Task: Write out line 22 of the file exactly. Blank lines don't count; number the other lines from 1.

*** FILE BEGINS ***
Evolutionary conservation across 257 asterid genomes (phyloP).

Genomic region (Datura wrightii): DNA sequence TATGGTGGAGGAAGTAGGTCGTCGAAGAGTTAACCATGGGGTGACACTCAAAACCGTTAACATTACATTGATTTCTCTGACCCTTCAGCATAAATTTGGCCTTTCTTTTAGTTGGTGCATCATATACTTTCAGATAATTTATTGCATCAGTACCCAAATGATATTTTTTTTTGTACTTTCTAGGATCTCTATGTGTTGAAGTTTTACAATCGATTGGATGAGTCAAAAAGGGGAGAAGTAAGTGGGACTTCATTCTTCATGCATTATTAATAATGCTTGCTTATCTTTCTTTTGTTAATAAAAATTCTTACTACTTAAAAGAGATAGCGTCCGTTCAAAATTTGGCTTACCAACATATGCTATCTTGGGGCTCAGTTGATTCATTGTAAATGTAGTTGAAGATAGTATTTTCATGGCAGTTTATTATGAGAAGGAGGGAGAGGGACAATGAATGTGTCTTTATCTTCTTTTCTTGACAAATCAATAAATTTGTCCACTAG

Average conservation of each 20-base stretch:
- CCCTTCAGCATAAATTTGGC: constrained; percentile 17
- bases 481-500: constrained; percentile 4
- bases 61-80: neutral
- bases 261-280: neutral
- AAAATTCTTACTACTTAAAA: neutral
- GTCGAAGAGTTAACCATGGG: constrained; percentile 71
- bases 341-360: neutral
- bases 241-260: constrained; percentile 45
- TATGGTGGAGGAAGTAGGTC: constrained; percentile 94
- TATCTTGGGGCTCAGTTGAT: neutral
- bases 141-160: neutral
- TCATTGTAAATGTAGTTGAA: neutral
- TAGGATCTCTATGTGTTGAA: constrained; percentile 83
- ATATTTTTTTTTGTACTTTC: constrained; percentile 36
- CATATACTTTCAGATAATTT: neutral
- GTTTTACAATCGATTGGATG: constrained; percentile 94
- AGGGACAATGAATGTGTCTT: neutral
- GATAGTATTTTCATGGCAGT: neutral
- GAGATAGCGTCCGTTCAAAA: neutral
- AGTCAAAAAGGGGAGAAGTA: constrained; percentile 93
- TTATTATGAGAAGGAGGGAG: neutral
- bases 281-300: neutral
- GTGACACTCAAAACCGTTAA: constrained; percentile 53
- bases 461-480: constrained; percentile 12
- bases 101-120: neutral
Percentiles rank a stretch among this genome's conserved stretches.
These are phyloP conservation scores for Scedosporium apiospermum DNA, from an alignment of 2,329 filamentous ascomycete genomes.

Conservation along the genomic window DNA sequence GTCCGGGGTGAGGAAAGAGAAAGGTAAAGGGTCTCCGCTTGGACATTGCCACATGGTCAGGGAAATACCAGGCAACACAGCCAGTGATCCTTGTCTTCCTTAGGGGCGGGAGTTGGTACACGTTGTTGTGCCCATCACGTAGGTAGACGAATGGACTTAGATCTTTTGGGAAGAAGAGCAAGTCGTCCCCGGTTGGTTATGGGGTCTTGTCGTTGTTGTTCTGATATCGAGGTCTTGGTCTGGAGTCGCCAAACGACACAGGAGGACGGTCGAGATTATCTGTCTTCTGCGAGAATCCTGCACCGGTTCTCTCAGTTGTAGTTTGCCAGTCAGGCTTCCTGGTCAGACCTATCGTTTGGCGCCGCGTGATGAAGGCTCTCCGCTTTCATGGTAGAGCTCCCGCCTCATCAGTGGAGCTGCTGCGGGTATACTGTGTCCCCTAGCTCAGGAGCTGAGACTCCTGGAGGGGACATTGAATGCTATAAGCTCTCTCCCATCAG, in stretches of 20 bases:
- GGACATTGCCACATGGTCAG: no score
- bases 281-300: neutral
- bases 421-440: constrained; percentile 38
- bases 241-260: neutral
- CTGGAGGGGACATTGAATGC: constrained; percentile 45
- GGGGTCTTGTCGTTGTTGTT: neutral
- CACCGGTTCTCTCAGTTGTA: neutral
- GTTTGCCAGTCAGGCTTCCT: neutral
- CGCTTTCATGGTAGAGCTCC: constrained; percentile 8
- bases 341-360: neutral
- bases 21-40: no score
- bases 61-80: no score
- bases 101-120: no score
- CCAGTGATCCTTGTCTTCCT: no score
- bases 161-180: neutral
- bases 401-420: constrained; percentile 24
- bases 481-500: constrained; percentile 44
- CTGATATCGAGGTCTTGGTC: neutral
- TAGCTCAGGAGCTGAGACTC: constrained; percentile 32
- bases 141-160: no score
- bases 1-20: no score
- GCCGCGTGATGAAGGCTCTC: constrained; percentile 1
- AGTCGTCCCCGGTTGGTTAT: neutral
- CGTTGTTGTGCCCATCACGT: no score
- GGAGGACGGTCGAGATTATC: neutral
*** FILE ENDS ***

- GAGATAGCGTCCGTTCAAAA: neutral